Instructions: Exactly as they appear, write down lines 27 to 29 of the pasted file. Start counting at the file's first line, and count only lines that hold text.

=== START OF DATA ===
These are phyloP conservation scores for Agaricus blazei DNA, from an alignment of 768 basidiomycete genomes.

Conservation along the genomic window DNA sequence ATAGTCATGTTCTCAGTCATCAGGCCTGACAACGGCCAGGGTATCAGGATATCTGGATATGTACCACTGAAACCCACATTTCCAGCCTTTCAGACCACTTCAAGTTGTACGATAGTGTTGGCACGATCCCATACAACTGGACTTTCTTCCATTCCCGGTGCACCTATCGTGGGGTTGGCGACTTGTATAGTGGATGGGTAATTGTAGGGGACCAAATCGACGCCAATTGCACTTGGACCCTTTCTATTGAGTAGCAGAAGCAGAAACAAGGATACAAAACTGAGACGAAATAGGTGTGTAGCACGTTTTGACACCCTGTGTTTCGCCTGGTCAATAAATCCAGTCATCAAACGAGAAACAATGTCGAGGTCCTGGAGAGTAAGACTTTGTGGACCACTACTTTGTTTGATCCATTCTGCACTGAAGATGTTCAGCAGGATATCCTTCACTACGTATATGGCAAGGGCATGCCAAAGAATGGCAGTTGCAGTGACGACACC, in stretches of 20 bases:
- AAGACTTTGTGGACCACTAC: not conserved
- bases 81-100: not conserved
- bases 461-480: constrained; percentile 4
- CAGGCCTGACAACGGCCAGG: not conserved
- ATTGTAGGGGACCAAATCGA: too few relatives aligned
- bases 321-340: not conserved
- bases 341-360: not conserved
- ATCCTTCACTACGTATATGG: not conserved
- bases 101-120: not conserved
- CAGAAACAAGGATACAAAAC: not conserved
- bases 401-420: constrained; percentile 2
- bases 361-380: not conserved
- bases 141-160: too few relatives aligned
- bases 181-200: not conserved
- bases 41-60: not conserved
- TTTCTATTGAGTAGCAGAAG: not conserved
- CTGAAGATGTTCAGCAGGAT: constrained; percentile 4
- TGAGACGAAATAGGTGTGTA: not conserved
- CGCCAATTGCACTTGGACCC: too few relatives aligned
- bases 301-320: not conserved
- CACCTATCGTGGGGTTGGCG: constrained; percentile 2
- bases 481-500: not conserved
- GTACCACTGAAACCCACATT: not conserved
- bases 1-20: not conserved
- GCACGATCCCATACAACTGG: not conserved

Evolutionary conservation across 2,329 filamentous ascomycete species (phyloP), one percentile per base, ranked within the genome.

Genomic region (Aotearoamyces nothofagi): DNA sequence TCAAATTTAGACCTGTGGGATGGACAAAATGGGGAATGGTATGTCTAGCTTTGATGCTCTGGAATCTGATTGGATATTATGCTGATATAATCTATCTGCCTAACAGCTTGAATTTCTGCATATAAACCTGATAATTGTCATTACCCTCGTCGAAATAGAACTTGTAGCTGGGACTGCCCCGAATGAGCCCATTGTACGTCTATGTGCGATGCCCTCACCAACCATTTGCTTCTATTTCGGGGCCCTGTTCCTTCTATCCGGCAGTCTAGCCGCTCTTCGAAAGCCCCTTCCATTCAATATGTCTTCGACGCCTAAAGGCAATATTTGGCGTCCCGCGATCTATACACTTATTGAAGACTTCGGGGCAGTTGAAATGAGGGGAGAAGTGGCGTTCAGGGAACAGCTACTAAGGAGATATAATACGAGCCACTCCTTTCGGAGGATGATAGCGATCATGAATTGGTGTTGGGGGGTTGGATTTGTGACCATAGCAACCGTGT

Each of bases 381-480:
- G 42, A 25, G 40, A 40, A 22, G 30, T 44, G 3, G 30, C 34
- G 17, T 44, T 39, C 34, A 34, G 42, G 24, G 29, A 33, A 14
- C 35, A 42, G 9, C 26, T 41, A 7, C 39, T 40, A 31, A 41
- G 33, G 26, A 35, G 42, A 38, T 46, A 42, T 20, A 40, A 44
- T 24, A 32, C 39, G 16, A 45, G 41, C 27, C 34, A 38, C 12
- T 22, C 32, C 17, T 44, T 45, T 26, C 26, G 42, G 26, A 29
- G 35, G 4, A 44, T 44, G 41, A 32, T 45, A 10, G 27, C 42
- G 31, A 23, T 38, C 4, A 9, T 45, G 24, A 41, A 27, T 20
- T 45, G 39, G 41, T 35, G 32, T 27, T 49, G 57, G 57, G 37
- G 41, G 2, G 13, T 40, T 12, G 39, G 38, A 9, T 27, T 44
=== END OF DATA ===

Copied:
- GCACGATCCCATACAACTGG: not conserved

Evolutionary conservation across 2,329 filamentous ascomycete species (phyloP), one percentile per base, ranked within the genome.

Genomic region (Aotearoamyces nothofagi): DNA sequence TCAAATTTAGACCTGTGGGATGGACAAAATGGGGAATGGTATGTCTAGCTTTGATGCTCTGGAATCTGATTGGATATTATGCTGATATAATCTATCTGCCTAACAGCTTGAATTTCTGCATATAAACCTGATAATTGTCATTACCCTCGTCGAAATAGAACTTGTAGCTGGGACTGCCCCGAATGAGCCCATTGTACGTCTATGTGCGATGCCCTCACCAACCATTTGCTTCTATTTCGGGGCCCTGTTCCTTCTATCCGGCAGTCTAGCCGCTCTTCGAAAGCCCCTTCCATTCAATATGTCTTCGACGCCTAAAGGCAATATTTGGCGTCCCGCGATCTATACACTTATTGAAGACTTCGGGGCAGTTGAAATGAGGGGAGAAGTGGCGTTCAGGGAACAGCTACTAAGGAGATATAATACGAGCCACTCCTTTCGGAGGATGATAGCGATCATGAATTGGTGTTGGGGGGTTGGATTTGTGACCATAGCAACCGTGT